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    President McAleese pays tribute to emigrant heritage in speech to British Council

    By admin | March 15, 2007

    President Mary McAleese has paid tribute to Ireland’s emigrants and immigrants in a speech to the British Council, entitled “The Changing Faces of Ireland – Migration and Multiculturalism”.

    In her speech she noted the contribution of Ireland’s emigrants, from the past through to today:

    The Irish know better than many other races how valuable the emigrants to our shores are. We know these things because of our own extensive history of being emigrants. We are proud of the contribution our emigrants made wherever they went and though the Irish word for exile ‘deoraíocht’ comes from the Irish word for tears, we have lived long enough to see our emigrants and their offspring power their way into every sphere of civic life around the world, first-rate ambassadors for Ireland and effective bridges between Ireland and so many countries and peoples. The success of our emigrants in politics, business, education and the arts inspired our self-belief at home through very fallow periods and their remittances of hard-earned shillings and dollars helped lift the quality of life of their families left at home. In every generation they too have filled the wells of Ireland’s cultural heritage, bringing huge dynamism and fresh imagination – in this generation I think of Thomas Kenneally in Australia, author of Schindler’s List, Tony award-winning playwright Martin Mc Donagh in London, dancer-choreographer extraordinaire Michael Flatley in Chicago and a list that would wrap itself around Ireland several times.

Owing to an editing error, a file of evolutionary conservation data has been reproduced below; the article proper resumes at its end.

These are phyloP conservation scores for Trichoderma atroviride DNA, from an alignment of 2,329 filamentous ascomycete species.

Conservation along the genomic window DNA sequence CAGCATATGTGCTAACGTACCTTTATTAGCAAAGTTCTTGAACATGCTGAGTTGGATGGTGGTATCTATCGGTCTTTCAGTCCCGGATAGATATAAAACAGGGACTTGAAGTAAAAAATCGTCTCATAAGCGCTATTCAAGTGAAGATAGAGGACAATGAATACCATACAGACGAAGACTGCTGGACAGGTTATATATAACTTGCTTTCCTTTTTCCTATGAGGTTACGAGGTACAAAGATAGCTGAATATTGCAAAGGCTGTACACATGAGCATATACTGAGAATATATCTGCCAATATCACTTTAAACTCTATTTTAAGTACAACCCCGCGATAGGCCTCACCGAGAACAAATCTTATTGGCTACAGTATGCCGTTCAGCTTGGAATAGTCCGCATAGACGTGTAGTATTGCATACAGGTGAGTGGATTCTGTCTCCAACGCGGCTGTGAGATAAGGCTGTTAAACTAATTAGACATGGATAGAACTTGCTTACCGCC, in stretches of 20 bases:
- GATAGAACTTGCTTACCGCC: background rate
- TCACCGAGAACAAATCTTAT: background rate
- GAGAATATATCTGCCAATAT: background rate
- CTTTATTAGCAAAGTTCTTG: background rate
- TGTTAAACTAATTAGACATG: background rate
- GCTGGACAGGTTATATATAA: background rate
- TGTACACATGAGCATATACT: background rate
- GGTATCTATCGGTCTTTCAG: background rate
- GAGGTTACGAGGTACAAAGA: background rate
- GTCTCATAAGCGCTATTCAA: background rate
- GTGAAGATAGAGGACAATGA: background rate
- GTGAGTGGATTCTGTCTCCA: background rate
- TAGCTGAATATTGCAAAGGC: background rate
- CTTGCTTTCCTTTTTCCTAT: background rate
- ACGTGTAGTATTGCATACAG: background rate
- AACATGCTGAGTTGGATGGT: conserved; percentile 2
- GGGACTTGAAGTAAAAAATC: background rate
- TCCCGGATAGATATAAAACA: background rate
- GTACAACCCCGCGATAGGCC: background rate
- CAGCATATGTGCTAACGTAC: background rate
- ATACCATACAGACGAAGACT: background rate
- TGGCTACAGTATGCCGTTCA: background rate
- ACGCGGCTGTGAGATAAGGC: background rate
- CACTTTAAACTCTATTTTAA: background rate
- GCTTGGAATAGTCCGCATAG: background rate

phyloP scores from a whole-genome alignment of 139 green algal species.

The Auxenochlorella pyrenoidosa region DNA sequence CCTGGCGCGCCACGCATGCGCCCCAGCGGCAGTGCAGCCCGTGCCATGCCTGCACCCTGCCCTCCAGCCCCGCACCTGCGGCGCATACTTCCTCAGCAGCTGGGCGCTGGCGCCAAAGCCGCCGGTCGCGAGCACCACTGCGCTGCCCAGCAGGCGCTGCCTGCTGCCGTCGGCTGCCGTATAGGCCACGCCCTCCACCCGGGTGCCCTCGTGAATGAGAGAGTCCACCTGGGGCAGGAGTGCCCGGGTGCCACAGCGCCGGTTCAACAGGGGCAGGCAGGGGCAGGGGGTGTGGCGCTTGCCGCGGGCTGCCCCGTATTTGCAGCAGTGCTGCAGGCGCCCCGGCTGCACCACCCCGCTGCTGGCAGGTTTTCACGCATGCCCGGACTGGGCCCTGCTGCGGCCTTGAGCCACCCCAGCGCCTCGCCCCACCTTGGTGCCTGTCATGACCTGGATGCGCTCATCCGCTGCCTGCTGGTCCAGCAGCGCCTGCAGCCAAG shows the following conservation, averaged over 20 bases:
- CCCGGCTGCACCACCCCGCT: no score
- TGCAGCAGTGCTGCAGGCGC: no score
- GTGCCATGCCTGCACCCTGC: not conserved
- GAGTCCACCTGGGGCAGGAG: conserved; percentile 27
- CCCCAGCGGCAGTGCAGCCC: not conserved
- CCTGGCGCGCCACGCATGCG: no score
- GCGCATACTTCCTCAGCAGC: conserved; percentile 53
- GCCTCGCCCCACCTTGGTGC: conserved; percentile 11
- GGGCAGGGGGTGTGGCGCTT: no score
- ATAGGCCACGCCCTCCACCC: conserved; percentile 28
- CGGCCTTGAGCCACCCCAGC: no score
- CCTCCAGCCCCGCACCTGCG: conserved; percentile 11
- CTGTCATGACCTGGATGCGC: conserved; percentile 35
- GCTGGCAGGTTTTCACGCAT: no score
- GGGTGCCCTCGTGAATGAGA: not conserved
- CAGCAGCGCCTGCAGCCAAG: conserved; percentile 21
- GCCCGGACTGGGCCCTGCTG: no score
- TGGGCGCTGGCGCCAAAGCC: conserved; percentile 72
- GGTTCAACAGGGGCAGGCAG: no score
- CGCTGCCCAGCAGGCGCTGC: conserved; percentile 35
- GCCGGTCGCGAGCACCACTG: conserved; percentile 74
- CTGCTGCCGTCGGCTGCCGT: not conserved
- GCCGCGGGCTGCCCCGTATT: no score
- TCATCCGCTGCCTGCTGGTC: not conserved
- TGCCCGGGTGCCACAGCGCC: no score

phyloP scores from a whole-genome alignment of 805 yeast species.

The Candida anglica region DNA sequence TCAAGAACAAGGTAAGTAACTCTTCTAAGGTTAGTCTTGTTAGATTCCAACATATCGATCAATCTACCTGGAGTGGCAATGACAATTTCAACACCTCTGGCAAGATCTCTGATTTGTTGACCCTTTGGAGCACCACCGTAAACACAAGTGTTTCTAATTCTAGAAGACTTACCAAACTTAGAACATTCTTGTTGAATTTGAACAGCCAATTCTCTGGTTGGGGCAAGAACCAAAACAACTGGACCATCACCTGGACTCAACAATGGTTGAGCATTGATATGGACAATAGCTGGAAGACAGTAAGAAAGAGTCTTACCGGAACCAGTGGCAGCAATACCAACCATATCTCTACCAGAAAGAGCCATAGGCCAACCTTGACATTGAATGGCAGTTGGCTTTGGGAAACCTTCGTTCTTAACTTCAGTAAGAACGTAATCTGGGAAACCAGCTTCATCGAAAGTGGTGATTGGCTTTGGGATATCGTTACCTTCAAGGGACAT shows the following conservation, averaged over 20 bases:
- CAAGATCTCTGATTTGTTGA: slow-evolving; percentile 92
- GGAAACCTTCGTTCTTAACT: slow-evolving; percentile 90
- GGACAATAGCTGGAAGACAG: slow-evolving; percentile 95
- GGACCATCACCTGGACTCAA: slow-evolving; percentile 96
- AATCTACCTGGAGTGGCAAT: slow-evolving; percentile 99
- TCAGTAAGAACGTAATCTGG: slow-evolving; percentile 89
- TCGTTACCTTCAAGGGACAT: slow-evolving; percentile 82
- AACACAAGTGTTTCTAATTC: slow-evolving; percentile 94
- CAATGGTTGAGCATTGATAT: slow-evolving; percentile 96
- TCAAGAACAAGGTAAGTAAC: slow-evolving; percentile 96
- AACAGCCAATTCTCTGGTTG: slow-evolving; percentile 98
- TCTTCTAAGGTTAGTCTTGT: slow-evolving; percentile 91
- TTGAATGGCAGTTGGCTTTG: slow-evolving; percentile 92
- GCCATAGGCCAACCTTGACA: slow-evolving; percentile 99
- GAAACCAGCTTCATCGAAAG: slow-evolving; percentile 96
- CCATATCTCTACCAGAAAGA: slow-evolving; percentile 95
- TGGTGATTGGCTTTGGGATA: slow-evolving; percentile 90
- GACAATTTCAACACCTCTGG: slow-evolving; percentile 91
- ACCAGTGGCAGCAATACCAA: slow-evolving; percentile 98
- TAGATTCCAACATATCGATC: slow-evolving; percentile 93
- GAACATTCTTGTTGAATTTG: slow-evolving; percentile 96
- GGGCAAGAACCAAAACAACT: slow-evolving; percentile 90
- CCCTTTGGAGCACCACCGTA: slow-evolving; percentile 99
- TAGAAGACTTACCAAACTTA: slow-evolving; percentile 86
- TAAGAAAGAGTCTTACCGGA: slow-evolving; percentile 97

President McAleese also noted the challenges inherent in developing a vision for a diverse society, but noted that Ireland’s heritage as an emigrant nation would be an asset:

    As one of the world’s great exporters of people, as a culture steeped in the emigrant experience, we have both the challenge now, and the chance, to make the emigrant experience in Ireland something to be truly proud of. We have a written constitution which pledges us to assure the dignity and freedom of the individual. It guides and informs us in formulating the vision we have for our country, a place where it is possible to love Poland, China, Latvia, Nigeria, Somalia and to love Ireland too, to be at home though far from home, to live comfortably within Irish culture and yet be free to showcase and express your own culture, for ultimately these are the great gifts each newcomer brings – the gift of difference and of curiosity. Our gift in return is our welcome for the otherness of others and our acceptance of each as our equal.

    Read the entire speech on the Aras an Uachtarain website.

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